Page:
Enough said

Published on November 15th, 2015

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With Ved Bhasin’s passing…

We are slowly losing the few voices of dissent in a changing world. Ved Bhasin’s was one of those voices.
Humra Quraishiby Humra Quraishi

When I first heard the news of the passing away of the Jammu-based veteran journalist Ved Bhasin this week, my first reaction was: ‘We have lost a brave man who spoke and wrote so fearlessly…’ Ved will always be remembered for writing with conviction and passion.

He was a soft-spoken man with a core of steel. You could be fooled by the mild serenity on his face, but he could surprise you with his sharp views. Never one to mince his words or dilute details of horrifying tragedies in the Kashmir region, he continued to be fearless in his writing to his last days.

I met him five times in my life, and every time he impressed with his bold insights. I once asked him, “Don’t you fear the backlash that your words can cause? The State machinery does not let anyone get away easily.” He just shook his head and said, “Right from my teenaged days, I never gave up a cause that affected people. I have already detailed the struggles and threats I have faced till date. I have my wife to thank for standing by me all these years – not once did she hold me back from exposing the truths about political corruption.”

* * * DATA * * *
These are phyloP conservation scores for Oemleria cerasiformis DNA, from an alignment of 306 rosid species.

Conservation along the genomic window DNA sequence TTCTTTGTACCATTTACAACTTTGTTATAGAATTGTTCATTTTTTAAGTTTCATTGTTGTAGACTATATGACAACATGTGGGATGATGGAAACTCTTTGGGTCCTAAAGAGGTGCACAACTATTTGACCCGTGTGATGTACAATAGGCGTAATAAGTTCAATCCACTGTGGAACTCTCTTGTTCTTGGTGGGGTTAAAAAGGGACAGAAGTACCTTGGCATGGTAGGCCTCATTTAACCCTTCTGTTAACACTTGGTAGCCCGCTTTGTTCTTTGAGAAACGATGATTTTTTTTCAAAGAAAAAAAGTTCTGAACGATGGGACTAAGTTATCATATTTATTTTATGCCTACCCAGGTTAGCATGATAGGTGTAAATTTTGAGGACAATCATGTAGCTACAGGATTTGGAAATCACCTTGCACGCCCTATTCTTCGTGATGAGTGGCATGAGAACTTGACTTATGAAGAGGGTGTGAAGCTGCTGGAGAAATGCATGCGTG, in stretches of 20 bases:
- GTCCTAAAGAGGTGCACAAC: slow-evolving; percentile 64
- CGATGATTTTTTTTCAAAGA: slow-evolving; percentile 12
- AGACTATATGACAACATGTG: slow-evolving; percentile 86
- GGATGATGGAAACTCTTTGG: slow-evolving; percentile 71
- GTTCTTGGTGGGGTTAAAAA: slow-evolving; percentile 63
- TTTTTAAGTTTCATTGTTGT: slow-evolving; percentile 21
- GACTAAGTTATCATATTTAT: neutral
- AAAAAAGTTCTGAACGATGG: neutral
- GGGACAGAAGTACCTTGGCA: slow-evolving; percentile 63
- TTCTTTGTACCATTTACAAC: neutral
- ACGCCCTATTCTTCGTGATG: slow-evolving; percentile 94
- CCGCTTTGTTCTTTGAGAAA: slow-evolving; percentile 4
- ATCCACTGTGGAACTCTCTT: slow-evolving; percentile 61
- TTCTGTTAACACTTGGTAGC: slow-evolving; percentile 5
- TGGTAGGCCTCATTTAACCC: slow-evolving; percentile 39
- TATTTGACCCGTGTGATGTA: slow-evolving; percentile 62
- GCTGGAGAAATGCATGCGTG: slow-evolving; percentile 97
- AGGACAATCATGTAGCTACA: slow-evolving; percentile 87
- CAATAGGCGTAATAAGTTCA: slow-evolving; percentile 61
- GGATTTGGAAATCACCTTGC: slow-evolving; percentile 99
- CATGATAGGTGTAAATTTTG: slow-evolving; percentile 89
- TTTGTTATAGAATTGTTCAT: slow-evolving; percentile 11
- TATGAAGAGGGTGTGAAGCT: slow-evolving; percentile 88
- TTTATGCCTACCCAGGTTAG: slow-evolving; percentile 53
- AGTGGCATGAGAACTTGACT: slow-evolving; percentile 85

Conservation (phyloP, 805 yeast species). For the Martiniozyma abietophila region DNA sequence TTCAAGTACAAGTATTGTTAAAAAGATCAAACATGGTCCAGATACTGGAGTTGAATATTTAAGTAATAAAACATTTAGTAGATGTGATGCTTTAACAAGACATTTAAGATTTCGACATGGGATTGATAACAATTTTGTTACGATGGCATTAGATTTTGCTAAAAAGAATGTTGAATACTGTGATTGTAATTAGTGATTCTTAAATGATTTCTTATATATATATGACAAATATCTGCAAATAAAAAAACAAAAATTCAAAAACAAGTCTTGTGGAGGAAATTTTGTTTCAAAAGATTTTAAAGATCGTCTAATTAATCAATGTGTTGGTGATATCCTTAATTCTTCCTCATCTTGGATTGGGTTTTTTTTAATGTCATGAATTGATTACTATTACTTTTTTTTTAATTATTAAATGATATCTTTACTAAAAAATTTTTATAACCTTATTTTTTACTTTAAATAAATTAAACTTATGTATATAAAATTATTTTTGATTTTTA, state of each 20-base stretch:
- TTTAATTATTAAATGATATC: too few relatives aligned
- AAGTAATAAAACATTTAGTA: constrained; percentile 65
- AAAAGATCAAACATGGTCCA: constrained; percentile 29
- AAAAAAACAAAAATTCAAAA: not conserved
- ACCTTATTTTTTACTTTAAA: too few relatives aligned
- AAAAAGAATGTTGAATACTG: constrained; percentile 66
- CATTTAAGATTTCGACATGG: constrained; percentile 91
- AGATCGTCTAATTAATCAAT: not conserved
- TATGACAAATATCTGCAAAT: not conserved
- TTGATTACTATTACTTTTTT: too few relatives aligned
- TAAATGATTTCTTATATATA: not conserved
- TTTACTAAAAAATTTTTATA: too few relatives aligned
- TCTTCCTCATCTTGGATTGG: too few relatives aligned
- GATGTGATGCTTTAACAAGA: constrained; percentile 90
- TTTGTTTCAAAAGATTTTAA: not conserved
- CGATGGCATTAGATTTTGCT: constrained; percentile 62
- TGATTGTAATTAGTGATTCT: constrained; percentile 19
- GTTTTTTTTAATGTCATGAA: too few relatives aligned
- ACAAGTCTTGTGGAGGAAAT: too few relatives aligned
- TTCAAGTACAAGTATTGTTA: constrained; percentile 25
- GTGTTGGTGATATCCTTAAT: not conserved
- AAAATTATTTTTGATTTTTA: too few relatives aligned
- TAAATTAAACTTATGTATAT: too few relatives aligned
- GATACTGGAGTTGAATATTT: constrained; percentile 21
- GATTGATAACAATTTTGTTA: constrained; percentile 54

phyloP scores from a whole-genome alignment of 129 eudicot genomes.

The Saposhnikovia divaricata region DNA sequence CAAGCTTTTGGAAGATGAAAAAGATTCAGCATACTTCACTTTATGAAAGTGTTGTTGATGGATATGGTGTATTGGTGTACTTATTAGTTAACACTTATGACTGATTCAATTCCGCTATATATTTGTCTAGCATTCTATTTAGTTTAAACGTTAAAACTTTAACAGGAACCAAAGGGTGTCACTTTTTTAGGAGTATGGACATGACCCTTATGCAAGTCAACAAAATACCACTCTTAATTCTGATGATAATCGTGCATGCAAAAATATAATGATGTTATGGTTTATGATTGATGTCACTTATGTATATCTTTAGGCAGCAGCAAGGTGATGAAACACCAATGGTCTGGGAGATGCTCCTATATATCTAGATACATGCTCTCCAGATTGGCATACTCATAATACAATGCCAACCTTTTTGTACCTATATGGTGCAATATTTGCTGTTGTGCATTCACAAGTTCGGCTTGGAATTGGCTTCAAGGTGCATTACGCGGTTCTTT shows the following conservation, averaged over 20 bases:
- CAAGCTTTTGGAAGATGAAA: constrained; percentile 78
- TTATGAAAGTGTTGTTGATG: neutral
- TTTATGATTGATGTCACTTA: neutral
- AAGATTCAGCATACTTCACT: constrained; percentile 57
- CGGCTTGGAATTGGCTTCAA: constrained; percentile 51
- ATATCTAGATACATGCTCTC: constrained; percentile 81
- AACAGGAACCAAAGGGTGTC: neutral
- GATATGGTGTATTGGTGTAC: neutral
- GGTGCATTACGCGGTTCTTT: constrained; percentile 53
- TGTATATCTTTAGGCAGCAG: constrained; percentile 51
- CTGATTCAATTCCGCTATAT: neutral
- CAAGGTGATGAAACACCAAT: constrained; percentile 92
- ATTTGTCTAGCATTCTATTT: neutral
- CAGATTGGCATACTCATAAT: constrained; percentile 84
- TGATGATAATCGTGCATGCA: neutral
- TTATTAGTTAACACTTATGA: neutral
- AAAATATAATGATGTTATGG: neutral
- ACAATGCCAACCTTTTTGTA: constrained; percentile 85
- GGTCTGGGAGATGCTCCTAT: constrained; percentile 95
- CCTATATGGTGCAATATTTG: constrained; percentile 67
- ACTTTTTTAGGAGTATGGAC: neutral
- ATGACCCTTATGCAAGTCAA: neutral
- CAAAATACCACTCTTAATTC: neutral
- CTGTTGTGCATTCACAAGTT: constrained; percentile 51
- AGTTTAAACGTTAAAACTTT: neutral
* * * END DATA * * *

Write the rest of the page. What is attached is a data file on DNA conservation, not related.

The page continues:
Ved was one of the on-ground journalists who was an integral part of the changing landscape of Kashmir. As the region changed and became more vulnerable to attacks and militancy, Ved’s writings became fiercer, more incisive. He was always rooted in the Kashmir soil and very close to its people. For a person who had seen it all in the region, I often urged him to write his autobiography. Such a book, I explained, would trace the development of Kashmir and how the State machinery had always overlooked the upliftment of its masses. He would only smile and say, “Maybe someday I will.”

I wish he had. His autobiography would certainly be an extraordinary work, backed by extraordinary reportage rooted in a place of terrible beauty.

(Picture courtesy www.risingkashmir.com)

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